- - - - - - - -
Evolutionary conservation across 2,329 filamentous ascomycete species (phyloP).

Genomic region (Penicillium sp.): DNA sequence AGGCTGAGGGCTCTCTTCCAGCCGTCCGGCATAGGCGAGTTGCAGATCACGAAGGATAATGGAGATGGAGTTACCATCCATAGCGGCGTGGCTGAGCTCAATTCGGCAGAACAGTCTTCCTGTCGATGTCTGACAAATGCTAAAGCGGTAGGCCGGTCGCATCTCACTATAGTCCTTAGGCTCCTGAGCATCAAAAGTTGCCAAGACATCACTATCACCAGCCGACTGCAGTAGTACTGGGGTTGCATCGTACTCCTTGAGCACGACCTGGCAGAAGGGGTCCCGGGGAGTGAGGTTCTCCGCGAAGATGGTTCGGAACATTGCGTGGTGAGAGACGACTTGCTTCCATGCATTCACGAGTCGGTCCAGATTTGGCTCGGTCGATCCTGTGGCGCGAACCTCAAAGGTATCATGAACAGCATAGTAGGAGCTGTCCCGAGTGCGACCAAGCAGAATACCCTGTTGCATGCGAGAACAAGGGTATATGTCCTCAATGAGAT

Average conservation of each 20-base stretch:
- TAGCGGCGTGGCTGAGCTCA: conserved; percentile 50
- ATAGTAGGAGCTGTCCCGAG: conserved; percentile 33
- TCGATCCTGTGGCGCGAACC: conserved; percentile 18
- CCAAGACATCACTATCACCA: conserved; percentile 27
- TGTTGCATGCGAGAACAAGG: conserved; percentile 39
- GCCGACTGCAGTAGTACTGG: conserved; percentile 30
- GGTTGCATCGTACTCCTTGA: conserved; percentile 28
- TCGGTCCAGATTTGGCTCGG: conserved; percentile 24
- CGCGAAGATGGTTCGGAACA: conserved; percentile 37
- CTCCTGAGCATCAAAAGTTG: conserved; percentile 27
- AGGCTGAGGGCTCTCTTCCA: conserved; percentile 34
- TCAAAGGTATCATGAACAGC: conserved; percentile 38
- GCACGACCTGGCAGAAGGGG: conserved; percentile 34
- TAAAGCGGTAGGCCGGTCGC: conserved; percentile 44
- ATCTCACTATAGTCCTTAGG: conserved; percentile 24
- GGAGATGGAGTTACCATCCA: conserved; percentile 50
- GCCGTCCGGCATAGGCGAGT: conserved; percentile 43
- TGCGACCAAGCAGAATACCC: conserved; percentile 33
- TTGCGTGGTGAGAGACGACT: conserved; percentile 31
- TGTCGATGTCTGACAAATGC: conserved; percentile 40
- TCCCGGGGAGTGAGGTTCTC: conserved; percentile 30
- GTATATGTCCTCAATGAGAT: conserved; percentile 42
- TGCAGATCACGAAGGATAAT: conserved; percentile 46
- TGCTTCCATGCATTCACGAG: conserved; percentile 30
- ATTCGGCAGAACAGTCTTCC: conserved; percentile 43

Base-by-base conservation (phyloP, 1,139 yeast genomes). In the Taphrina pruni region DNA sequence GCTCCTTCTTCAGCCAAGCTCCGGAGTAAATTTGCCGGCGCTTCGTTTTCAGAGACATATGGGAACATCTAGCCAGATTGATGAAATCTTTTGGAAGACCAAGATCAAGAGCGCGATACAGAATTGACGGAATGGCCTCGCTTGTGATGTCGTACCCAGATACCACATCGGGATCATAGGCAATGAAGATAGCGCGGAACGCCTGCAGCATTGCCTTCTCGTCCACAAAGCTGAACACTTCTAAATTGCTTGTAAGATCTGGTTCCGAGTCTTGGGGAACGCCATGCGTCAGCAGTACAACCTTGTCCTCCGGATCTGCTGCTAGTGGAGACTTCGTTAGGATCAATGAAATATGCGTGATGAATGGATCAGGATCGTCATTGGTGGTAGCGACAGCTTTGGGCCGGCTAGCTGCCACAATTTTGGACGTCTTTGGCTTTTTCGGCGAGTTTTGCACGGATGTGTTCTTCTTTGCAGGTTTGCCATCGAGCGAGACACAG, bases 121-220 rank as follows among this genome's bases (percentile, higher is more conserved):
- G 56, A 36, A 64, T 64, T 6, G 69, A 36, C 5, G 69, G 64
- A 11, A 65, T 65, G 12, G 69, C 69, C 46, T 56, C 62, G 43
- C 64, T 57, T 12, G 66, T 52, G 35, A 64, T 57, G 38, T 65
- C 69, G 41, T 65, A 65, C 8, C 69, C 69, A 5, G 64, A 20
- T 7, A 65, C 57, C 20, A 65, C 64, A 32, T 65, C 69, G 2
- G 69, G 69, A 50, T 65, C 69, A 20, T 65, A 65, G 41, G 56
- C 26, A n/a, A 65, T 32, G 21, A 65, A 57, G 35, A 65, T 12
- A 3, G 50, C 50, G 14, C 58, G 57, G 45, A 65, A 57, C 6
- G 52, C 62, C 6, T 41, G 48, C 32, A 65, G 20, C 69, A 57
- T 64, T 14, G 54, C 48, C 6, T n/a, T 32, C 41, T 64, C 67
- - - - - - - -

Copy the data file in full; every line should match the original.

Evolutionary conservation across 2,329 filamentous ascomycete species (phyloP).

Genomic region (Penicillium sp.): DNA sequence AGGCTGAGGGCTCTCTTCCAGCCGTCCGGCATAGGCGAGTTGCAGATCACGAAGGATAATGGAGATGGAGTTACCATCCATAGCGGCGTGGCTGAGCTCAATTCGGCAGAACAGTCTTCCTGTCGATGTCTGACAAATGCTAAAGCGGTAGGCCGGTCGCATCTCACTATAGTCCTTAGGCTCCTGAGCATCAAAAGTTGCCAAGACATCACTATCACCAGCCGACTGCAGTAGTACTGGGGTTGCATCGTACTCCTTGAGCACGACCTGGCAGAAGGGGTCCCGGGGAGTGAGGTTCTCCGCGAAGATGGTTCGGAACATTGCGTGGTGAGAGACGACTTGCTTCCATGCATTCACGAGTCGGTCCAGATTTGGCTCGGTCGATCCTGTGGCGCGAACCTCAAAGGTATCATGAACAGCATAGTAGGAGCTGTCCCGAGTGCGACCAAGCAGAATACCCTGTTGCATGCGAGAACAAGGGTATATGTCCTCAATGAGAT

Average conservation of each 20-base stretch:
- TAGCGGCGTGGCTGAGCTCA: conserved; percentile 50
- ATAGTAGGAGCTGTCCCGAG: conserved; percentile 33
- TCGATCCTGTGGCGCGAACC: conserved; percentile 18
- CCAAGACATCACTATCACCA: conserved; percentile 27
- TGTTGCATGCGAGAACAAGG: conserved; percentile 39
- GCCGACTGCAGTAGTACTGG: conserved; percentile 30
- GGTTGCATCGTACTCCTTGA: conserved; percentile 28
- TCGGTCCAGATTTGGCTCGG: conserved; percentile 24
- CGCGAAGATGGTTCGGAACA: conserved; percentile 37
- CTCCTGAGCATCAAAAGTTG: conserved; percentile 27
- AGGCTGAGGGCTCTCTTCCA: conserved; percentile 34
- TCAAAGGTATCATGAACAGC: conserved; percentile 38
- GCACGACCTGGCAGAAGGGG: conserved; percentile 34
- TAAAGCGGTAGGCCGGTCGC: conserved; percentile 44
- ATCTCACTATAGTCCTTAGG: conserved; percentile 24
- GGAGATGGAGTTACCATCCA: conserved; percentile 50
- GCCGTCCGGCATAGGCGAGT: conserved; percentile 43
- TGCGACCAAGCAGAATACCC: conserved; percentile 33
- TTGCGTGGTGAGAGACGACT: conserved; percentile 31
- TGTCGATGTCTGACAAATGC: conserved; percentile 40
- TCCCGGGGAGTGAGGTTCTC: conserved; percentile 30
- GTATATGTCCTCAATGAGAT: conserved; percentile 42
- TGCAGATCACGAAGGATAAT: conserved; percentile 46
- TGCTTCCATGCATTCACGAG: conserved; percentile 30
- ATTCGGCAGAACAGTCTTCC: conserved; percentile 43

Base-by-base conservation (phyloP, 1,139 yeast genomes). In the Taphrina pruni region DNA sequence GCTCCTTCTTCAGCCAAGCTCCGGAGTAAATTTGCCGGCGCTTCGTTTTCAGAGACATATGGGAACATCTAGCCAGATTGATGAAATCTTTTGGAAGACCAAGATCAAGAGCGCGATACAGAATTGACGGAATGGCCTCGCTTGTGATGTCGTACCCAGATACCACATCGGGATCATAGGCAATGAAGATAGCGCGGAACGCCTGCAGCATTGCCTTCTCGTCCACAAAGCTGAACACTTCTAAATTGCTTGTAAGATCTGGTTCCGAGTCTTGGGGAACGCCATGCGTCAGCAGTACAACCTTGTCCTCCGGATCTGCTGCTAGTGGAGACTTCGTTAGGATCAATGAAATATGCGTGATGAATGGATCAGGATCGTCATTGGTGGTAGCGACAGCTTTGGGCCGGCTAGCTGCCACAATTTTGGACGTCTTTGGCTTTTTCGGCGAGTTTTGCACGGATGTGTTCTTCTTTGCAGGTTTGCCATCGAGCGAGACACAG, bases 121-220 rank as follows among this genome's bases (percentile, higher is more conserved):
- G 56, A 36, A 64, T 64, T 6, G 69, A 36, C 5, G 69, G 64
- A 11, A 65, T 65, G 12, G 69, C 69, C 46, T 56, C 62, G 43
- C 64, T 57, T 12, G 66, T 52, G 35, A 64, T 57, G 38, T 65
- C 69, G 41, T 65, A 65, C 8, C 69, C 69, A 5, G 64, A 20
- T 7, A 65, C 57, C 20, A 65, C 64, A 32, T 65, C 69, G 2
- G 69, G 69, A 50, T 65, C 69, A 20, T 65, A 65, G 41, G 56
- C 26, A n/a, A 65, T 32, G 21, A 65, A 57, G 35, A 65, T 12
- A 3, G 50, C 50, G 14, C 58, G 57, G 45, A 65, A 57, C 6
- G 52, C 62, C 6, T 41, G 48, C 32, A 65, G 20, C 69, A 57
- T 64, T 14, G 54, C 48, C 6, T n/a, T 32, C 41, T 64, C 67